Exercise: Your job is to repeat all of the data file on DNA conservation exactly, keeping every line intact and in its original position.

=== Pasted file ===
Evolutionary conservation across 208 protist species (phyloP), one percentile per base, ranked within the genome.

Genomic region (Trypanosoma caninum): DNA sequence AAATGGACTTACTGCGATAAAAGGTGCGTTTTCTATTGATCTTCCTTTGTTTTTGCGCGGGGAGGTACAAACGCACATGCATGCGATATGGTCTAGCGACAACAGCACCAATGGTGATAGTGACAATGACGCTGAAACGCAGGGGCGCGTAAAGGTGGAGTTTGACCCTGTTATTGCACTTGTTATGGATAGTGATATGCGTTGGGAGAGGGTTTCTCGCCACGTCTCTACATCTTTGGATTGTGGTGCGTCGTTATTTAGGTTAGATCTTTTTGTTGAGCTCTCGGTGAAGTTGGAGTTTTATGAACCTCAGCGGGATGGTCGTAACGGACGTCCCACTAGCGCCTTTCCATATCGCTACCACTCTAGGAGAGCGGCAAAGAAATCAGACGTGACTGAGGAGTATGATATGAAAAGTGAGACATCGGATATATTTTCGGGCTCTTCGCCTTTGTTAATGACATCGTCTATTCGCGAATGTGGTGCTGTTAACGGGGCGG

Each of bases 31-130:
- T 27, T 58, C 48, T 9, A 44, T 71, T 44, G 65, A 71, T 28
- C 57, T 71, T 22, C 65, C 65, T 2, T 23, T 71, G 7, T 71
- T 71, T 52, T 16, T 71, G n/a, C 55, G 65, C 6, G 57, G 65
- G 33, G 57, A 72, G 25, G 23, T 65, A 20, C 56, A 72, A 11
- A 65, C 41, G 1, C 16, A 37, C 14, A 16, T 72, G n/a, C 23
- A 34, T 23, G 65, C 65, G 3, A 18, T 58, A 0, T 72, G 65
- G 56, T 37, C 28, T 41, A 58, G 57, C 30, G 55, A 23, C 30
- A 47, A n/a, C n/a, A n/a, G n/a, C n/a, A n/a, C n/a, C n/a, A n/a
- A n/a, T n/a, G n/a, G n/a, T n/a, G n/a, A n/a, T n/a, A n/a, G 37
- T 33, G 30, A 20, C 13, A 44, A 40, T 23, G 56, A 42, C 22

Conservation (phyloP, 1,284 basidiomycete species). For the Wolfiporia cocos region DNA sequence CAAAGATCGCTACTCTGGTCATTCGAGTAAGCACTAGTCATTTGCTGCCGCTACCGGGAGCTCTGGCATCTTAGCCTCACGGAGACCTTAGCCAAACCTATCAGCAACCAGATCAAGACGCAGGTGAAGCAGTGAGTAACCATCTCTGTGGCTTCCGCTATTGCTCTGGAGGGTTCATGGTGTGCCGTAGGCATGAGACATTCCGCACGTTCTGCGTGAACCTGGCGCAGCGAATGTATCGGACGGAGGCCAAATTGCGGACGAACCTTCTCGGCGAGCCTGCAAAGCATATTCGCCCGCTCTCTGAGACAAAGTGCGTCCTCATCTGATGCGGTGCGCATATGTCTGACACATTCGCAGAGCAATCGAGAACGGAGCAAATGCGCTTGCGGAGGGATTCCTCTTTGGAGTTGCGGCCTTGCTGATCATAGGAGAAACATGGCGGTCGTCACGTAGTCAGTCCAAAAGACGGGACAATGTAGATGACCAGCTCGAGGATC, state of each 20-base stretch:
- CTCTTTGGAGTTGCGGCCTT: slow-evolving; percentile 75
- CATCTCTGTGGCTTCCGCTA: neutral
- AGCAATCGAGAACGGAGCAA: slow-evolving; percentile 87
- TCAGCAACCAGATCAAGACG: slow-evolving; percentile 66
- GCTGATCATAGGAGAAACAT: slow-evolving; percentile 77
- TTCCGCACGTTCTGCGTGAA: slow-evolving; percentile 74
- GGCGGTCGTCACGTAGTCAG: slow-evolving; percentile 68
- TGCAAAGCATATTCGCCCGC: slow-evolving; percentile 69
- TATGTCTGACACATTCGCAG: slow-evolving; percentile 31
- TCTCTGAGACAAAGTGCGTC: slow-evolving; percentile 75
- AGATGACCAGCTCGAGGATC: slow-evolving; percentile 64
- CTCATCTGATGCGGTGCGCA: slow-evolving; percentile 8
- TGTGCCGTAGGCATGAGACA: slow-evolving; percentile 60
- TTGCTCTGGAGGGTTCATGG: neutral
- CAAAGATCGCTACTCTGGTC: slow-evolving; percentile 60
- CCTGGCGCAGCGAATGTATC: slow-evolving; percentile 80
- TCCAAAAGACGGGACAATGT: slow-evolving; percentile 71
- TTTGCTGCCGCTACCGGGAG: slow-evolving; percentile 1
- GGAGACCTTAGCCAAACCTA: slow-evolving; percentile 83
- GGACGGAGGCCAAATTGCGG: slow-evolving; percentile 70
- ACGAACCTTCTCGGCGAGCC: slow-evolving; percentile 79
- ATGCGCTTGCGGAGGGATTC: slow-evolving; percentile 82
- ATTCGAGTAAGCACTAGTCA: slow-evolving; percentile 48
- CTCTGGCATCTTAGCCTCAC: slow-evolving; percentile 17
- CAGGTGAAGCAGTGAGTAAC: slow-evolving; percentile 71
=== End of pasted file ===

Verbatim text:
Evolutionary conservation across 208 protist species (phyloP), one percentile per base, ranked within the genome.

Genomic region (Trypanosoma caninum): DNA sequence AAATGGACTTACTGCGATAAAAGGTGCGTTTTCTATTGATCTTCCTTTGTTTTTGCGCGGGGAGGTACAAACGCACATGCATGCGATATGGTCTAGCGACAACAGCACCAATGGTGATAGTGACAATGACGCTGAAACGCAGGGGCGCGTAAAGGTGGAGTTTGACCCTGTTATTGCACTTGTTATGGATAGTGATATGCGTTGGGAGAGGGTTTCTCGCCACGTCTCTACATCTTTGGATTGTGGTGCGTCGTTATTTAGGTTAGATCTTTTTGTTGAGCTCTCGGTGAAGTTGGAGTTTTATGAACCTCAGCGGGATGGTCGTAACGGACGTCCCACTAGCGCCTTTCCATATCGCTACCACTCTAGGAGAGCGGCAAAGAAATCAGACGTGACTGAGGAGTATGATATGAAAAGTGAGACATCGGATATATTTTCGGGCTCTTCGCCTTTGTTAATGACATCGTCTATTCGCGAATGTGGTGCTGTTAACGGGGCGG

Each of bases 31-130:
- T 27, T 58, C 48, T 9, A 44, T 71, T 44, G 65, A 71, T 28
- C 57, T 71, T 22, C 65, C 65, T 2, T 23, T 71, G 7, T 71
- T 71, T 52, T 16, T 71, G n/a, C 55, G 65, C 6, G 57, G 65
- G 33, G 57, A 72, G 25, G 23, T 65, A 20, C 56, A 72, A 11
- A 65, C 41, G 1, C 16, A 37, C 14, A 16, T 72, G n/a, C 23
- A 34, T 23, G 65, C 65, G 3, A 18, T 58, A 0, T 72, G 65
- G 56, T 37, C 28, T 41, A 58, G 57, C 30, G 55, A 23, C 30
- A 47, A n/a, C n/a, A n/a, G n/a, C n/a, A n/a, C n/a, C n/a, A n/a
- A n/a, T n/a, G n/a, G n/a, T n/a, G n/a, A n/a, T n/a, A n/a, G 37
- T 33, G 30, A 20, C 13, A 44, A 40, T 23, G 56, A 42, C 22

Conservation (phyloP, 1,284 basidiomycete species). For the Wolfiporia cocos region DNA sequence CAAAGATCGCTACTCTGGTCATTCGAGTAAGCACTAGTCATTTGCTGCCGCTACCGGGAGCTCTGGCATCTTAGCCTCACGGAGACCTTAGCCAAACCTATCAGCAACCAGATCAAGACGCAGGTGAAGCAGTGAGTAACCATCTCTGTGGCTTCCGCTATTGCTCTGGAGGGTTCATGGTGTGCCGTAGGCATGAGACATTCCGCACGTTCTGCGTGAACCTGGCGCAGCGAATGTATCGGACGGAGGCCAAATTGCGGACGAACCTTCTCGGCGAGCCTGCAAAGCATATTCGCCCGCTCTCTGAGACAAAGTGCGTCCTCATCTGATGCGGTGCGCATATGTCTGACACATTCGCAGAGCAATCGAGAACGGAGCAAATGCGCTTGCGGAGGGATTCCTCTTTGGAGTTGCGGCCTTGCTGATCATAGGAGAAACATGGCGGTCGTCACGTAGTCAGTCCAAAAGACGGGACAATGTAGATGACCAGCTCGAGGATC, state of each 20-base stretch:
- CTCTTTGGAGTTGCGGCCTT: slow-evolving; percentile 75
- CATCTCTGTGGCTTCCGCTA: neutral
- AGCAATCGAGAACGGAGCAA: slow-evolving; percentile 87
- TCAGCAACCAGATCAAGACG: slow-evolving; percentile 66
- GCTGATCATAGGAGAAACAT: slow-evolving; percentile 77
- TTCCGCACGTTCTGCGTGAA: slow-evolving; percentile 74
- GGCGGTCGTCACGTAGTCAG: slow-evolving; percentile 68
- TGCAAAGCATATTCGCCCGC: slow-evolving; percentile 69
- TATGTCTGACACATTCGCAG: slow-evolving; percentile 31
- TCTCTGAGACAAAGTGCGTC: slow-evolving; percentile 75
- AGATGACCAGCTCGAGGATC: slow-evolving; percentile 64
- CTCATCTGATGCGGTGCGCA: slow-evolving; percentile 8
- TGTGCCGTAGGCATGAGACA: slow-evolving; percentile 60
- TTGCTCTGGAGGGTTCATGG: neutral
- CAAAGATCGCTACTCTGGTC: slow-evolving; percentile 60
- CCTGGCGCAGCGAATGTATC: slow-evolving; percentile 80
- TCCAAAAGACGGGACAATGT: slow-evolving; percentile 71
- TTTGCTGCCGCTACCGGGAG: slow-evolving; percentile 1
- GGAGACCTTAGCCAAACCTA: slow-evolving; percentile 83
- GGACGGAGGCCAAATTGCGG: slow-evolving; percentile 70
- ACGAACCTTCTCGGCGAGCC: slow-evolving; percentile 79
- ATGCGCTTGCGGAGGGATTC: slow-evolving; percentile 82
- ATTCGAGTAAGCACTAGTCA: slow-evolving; percentile 48
- CTCTGGCATCTTAGCCTCAC: slow-evolving; percentile 17
- CAGGTGAAGCAGTGAGTAAC: slow-evolving; percentile 71